In blood stepp'd in so far
There could hardly be a greater differ- ence in approach between Tim Judah's book on Kosovo and the one produced by the Cato Institute. Judah has covered the Croatian, Bosnian and Kosovan conflicts on the ground. He has the contempt of the reporter and chronicler for those who sit back in policy institutes and try to draw lessons.
The Cato book is a series of just such analyses, produced by the foreign policy wing of a Washington free-market think tank. On the back cover are pre- publication plugs (an awful American habit now spreading across the Atlantic) from three Republican Congressmen. Most of the contributors write with ill-concealed contempt for President Clinton and all his works. Nevertheless the two books together help the interested citizen to answer some key questions about the war, a little over a year after it started.
First, was the war really only about human rights? Nato credibility was also on the line after repeated defiance by the Ser- bian leader, Slobodan Milosevic. But why did Nato (meaning the USA) choose to put it there? It goes back to US intervention in Bosnia. The Americans rightly concluded that the European Union would not suc- ceed in putting its act together unless they also intervened.
But this only leads us to a further ques- tion. Why was former Yugoslavia regarded as a vital US national interest? We are here led back to inconclusive geopolitical speculation about how a triumphant Milo- sevic might have destabilised neighbouring countries such as Macedonia, Greece and Turkey, not to speak of giving impetus to a campaign for a Greater Albania.
The belief that the US had to police South-East Europe was itself a survival from the imperial presidency and a hang- over from the time when Nato had to be protected from outflanking Soviet move- ments. US presidents, both Democrat and Republican, believed, rightly or wrongly, that Russia was no longer a threat but US foreign policy continued with its old pos- tures like the grin on the face of a Cheshire cat after the animal has disappeared.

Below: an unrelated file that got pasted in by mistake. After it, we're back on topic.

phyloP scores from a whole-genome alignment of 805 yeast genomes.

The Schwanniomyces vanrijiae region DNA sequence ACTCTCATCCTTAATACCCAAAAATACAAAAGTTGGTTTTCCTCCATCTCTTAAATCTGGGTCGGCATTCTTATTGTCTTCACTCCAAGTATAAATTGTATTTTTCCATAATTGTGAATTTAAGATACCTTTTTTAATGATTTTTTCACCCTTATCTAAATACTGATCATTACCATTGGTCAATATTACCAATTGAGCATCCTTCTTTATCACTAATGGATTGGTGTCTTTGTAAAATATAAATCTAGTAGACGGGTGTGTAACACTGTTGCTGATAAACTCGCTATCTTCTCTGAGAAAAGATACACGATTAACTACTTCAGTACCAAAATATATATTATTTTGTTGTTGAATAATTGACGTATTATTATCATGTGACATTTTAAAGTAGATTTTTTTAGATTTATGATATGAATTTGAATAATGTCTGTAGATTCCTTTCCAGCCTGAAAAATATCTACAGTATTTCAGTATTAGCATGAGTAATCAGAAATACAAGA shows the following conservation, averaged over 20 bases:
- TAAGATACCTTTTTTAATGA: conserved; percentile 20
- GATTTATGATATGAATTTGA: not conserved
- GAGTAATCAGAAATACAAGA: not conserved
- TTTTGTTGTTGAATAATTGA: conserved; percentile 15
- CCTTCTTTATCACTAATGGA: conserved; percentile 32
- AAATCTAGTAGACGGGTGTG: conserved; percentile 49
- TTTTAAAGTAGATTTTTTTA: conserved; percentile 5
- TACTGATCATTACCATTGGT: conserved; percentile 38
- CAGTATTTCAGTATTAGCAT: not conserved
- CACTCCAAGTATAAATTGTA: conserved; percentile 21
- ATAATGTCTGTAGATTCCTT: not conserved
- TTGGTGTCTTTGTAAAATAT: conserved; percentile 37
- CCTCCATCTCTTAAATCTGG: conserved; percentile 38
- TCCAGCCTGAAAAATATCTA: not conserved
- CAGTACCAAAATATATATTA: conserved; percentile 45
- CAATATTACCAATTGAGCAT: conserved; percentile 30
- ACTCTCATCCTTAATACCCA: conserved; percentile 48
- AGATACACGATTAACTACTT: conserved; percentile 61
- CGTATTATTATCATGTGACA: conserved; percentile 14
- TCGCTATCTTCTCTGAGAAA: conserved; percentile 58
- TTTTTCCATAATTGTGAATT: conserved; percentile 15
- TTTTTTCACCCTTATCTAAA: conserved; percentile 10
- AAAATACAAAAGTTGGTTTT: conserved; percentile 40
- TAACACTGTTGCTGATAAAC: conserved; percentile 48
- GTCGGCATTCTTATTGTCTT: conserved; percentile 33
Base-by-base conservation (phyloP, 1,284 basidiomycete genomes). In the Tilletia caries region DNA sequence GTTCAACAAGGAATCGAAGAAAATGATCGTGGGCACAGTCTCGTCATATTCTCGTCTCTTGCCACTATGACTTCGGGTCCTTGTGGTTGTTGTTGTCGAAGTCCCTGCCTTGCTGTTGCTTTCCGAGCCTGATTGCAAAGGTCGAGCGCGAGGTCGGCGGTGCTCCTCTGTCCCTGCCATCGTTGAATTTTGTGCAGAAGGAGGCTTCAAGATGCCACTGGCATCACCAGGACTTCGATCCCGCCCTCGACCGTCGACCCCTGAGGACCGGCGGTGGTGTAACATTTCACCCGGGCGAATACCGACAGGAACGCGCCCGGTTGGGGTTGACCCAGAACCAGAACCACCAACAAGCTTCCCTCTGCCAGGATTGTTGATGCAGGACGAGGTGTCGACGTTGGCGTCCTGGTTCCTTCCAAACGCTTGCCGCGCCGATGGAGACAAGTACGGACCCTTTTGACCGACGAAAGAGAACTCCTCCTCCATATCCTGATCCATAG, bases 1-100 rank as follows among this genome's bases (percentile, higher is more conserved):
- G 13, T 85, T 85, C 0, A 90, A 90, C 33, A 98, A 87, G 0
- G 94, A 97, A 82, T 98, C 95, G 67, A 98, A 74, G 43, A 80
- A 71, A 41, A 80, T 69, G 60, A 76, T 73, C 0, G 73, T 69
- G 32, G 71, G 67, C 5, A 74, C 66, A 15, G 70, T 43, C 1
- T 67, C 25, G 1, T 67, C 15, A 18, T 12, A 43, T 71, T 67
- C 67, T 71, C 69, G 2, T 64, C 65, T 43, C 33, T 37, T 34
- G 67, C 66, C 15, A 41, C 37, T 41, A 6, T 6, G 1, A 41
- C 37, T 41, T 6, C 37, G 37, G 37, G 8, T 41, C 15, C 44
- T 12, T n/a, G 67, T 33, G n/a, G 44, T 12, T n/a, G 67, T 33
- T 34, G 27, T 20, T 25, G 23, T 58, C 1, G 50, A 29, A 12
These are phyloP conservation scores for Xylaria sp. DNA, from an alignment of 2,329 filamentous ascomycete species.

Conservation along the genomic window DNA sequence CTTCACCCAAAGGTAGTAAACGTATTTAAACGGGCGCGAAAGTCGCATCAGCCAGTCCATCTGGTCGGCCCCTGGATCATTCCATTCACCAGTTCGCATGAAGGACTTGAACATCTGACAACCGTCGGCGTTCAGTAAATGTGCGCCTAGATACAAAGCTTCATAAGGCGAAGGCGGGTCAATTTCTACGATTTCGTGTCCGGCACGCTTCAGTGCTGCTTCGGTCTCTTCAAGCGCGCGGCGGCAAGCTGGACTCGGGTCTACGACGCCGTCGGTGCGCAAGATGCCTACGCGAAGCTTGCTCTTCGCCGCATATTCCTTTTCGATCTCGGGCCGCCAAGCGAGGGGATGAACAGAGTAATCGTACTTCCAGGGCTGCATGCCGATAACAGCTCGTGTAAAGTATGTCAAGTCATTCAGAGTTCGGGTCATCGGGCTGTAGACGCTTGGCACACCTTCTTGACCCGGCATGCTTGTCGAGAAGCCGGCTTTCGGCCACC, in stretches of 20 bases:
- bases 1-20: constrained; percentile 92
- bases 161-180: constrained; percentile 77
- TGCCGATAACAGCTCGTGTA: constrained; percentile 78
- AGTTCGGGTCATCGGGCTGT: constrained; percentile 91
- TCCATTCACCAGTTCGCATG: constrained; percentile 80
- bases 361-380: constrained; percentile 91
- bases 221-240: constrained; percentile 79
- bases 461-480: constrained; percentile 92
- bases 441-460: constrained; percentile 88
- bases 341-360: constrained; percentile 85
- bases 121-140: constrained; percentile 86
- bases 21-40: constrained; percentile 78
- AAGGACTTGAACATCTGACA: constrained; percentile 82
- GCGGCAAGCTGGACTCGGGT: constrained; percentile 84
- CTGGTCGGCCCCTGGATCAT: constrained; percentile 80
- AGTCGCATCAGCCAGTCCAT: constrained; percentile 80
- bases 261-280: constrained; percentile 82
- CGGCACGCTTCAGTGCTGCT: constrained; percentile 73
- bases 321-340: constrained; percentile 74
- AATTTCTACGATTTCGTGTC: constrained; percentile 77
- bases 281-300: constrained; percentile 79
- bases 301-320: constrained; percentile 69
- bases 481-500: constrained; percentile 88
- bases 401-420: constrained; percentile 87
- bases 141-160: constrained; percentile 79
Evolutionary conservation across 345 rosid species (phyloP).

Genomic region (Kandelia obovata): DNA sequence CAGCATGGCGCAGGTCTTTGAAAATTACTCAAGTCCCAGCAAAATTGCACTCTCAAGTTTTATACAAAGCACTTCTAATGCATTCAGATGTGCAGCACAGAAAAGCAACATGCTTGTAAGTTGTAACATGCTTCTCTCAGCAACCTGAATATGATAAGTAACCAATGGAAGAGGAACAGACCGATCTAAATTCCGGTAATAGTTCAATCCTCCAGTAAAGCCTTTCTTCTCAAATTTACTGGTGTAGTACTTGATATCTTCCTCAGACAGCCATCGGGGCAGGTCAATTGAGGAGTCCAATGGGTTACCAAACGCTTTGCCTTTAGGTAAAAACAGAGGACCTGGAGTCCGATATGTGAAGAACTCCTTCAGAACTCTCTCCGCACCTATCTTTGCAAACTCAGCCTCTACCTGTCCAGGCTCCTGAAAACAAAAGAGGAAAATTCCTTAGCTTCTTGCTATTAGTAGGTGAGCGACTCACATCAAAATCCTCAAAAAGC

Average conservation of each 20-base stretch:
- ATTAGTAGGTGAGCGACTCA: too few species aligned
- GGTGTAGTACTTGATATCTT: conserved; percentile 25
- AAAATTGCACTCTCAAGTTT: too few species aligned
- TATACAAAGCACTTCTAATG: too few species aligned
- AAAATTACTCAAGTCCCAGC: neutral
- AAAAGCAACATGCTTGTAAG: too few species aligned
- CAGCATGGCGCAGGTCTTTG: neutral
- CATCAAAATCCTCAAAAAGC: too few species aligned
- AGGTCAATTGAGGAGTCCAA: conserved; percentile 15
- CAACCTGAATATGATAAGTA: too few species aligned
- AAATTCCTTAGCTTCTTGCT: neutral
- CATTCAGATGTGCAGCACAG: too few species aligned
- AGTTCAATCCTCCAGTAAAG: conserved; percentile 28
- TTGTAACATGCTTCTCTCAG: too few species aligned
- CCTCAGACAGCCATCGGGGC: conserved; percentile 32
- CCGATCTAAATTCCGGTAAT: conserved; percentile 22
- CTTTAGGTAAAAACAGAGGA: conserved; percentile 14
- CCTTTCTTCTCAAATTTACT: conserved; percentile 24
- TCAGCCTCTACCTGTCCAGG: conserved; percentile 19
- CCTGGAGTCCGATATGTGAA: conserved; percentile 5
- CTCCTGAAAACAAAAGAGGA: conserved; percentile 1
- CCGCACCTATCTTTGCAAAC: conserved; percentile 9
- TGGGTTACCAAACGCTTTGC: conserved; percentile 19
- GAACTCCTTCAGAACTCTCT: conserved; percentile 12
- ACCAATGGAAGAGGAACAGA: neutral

Nevertheless, geopolitical fears might not themselves have been enough to call into action the US military without the Ser- bian atrocities which understandably inflamed public opinion. The US interven- tion leading up to the Dayton Accords of 1995 would probably not have happened without the Serb massacre of 8,000 men in the supposedly safe Moslem enclave of Sbrenica, followed by the shelling of a marketplace in Sarajevo; and it needed the trigger of a smaller-scale, although particu- larly bloody massacre of civilians in Racak in January 1999 to invoke the summons of both parties in Kosovo to Rambouillet and to remove the last presidential inhibitions on bombing when that conference failed.
The Cato authors ask rhetorically why the atrocities in Kosovo led to humanitari- an interventions which many other much larger-scale events failed to induce. One cynical contributor remarks that the US is prepared to conduct humanitarian crusades when those killed are white Europeans, when the aggressor is not a US ally and when there is saturation media coverage. But there is more to it than that.
If one believes that there is such a thing as negative causation, then a meeting of foreign ministers at London Airport on 8 October, 1998 was crucial. The Russian foreign minister, Igor Ivanov, is reported to have said that if the West took the issue of force to the Security Council, Russia would `Good grief! Are we only on the foundation?' use its veto. But if not, 'we'll just make a lot of noise'. According to Judah, 'the Rus- sians had in effect told Nato that it would do nothing if it were to bomb'. If con- firmed, this episode would put a different complexion on the whole war.
Judah's conclusion is that both sides mis- calculated badly. The American leadership believed that Milosevic would crack after a few days' bombing, while Milosevic believed that he could rely on Russian help, at least with advanced anti-aircraft systems. On the contrary it was the pres- sure put on him by Yeltsin's representative, Viktor Chernomyrdin, that seems to have been the most important contributory fac- tor to the Serbian leader's decision to with- draw from Kosovo. Judah reminds us that Milosevic had supported the Russian coup of 1991 which had been successfully defeat- ed by Boris Yeltsin. Such actions are not forgiven.